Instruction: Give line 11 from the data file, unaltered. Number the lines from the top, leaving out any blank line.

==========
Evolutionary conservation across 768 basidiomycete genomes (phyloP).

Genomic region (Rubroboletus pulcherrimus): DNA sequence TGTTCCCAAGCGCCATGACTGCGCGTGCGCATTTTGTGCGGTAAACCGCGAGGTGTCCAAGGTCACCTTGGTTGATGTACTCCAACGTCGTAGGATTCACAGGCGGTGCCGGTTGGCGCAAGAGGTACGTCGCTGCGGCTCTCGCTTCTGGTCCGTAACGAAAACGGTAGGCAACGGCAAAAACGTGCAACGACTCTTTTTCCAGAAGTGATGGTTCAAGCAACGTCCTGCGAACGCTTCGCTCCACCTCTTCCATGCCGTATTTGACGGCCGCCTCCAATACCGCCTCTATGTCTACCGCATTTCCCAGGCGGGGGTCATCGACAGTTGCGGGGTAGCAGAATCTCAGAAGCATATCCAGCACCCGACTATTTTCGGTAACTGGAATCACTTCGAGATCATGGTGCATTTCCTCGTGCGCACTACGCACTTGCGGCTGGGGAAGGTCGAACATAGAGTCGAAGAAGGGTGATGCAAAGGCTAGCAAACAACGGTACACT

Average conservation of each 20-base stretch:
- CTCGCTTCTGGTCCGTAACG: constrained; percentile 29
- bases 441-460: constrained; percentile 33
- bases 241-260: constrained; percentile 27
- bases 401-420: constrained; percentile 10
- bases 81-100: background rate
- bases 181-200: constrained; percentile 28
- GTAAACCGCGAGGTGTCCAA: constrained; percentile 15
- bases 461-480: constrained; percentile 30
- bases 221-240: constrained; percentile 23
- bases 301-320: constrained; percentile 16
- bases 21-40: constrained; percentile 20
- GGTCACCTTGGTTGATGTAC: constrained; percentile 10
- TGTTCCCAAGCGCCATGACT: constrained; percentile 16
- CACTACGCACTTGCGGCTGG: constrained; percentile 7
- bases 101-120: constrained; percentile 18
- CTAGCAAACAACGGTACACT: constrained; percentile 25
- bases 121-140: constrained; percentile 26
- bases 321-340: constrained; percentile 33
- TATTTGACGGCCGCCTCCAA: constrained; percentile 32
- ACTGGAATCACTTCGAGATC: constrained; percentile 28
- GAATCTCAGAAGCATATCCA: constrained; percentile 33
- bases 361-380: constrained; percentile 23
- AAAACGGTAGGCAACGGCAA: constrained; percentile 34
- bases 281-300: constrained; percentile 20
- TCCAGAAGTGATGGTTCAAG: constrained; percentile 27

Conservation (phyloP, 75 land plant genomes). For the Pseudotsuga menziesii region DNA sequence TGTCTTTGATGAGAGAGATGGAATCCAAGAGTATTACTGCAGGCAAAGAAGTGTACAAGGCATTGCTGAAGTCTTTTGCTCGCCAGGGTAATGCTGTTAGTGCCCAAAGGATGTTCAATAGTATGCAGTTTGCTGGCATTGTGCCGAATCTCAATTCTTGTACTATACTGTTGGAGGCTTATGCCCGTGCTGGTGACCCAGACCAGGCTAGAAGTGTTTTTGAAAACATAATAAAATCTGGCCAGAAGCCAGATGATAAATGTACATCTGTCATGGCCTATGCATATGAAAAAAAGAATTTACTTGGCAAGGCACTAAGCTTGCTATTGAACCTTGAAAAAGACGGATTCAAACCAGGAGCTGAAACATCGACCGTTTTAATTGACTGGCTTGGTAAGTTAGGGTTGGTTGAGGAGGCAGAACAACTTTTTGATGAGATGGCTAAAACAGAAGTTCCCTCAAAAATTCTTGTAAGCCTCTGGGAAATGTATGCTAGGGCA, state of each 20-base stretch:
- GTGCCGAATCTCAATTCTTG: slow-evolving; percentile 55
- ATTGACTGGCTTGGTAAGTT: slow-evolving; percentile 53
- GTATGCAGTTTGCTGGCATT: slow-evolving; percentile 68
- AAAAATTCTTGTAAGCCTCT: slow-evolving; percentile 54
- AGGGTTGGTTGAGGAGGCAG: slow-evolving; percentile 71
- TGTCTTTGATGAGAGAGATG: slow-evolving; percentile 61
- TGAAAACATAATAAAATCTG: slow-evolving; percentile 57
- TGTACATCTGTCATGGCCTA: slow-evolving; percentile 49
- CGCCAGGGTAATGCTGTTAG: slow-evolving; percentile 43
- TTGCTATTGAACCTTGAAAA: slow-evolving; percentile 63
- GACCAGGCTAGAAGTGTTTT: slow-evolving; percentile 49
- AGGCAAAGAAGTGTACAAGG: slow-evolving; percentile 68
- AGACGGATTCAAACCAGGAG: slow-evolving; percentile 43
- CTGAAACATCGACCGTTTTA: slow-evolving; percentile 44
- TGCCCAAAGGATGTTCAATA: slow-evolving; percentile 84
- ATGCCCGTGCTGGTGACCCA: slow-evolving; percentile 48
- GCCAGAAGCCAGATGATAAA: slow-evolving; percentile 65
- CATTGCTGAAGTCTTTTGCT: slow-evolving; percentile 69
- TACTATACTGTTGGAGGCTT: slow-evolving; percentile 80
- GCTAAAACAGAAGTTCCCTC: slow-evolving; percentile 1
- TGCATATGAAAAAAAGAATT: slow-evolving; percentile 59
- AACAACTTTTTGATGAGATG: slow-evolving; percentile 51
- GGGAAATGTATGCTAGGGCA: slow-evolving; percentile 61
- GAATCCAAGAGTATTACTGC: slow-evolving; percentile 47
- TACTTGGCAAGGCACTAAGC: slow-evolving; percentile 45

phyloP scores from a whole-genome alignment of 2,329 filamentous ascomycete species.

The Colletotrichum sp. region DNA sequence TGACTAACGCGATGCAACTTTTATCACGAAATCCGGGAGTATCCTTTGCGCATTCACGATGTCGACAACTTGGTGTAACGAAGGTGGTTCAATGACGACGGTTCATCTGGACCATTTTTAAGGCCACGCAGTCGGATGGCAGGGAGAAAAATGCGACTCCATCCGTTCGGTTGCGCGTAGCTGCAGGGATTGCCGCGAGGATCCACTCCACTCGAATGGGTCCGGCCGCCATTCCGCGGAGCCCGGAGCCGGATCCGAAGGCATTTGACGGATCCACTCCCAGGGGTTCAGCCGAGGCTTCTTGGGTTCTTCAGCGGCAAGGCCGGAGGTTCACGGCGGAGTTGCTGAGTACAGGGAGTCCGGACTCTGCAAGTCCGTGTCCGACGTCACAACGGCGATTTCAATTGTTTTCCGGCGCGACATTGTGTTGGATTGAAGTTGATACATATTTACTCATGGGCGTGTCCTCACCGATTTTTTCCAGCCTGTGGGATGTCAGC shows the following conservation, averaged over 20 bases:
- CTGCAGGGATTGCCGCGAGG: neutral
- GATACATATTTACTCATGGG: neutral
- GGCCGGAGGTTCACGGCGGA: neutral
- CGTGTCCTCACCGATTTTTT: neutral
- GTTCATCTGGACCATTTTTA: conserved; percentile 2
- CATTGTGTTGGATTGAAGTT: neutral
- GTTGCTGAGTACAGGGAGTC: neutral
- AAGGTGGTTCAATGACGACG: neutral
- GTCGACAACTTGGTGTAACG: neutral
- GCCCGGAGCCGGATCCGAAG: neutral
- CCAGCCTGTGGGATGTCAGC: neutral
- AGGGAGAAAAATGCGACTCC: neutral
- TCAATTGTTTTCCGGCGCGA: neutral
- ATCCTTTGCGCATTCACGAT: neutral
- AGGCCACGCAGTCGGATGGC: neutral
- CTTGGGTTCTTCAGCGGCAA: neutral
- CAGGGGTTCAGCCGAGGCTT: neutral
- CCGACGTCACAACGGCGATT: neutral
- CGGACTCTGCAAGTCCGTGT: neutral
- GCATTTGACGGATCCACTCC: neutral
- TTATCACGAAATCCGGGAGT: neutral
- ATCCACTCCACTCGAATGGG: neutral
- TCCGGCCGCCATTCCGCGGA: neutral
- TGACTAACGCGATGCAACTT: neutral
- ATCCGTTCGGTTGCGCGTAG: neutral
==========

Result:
- bases 461-480: constrained; percentile 30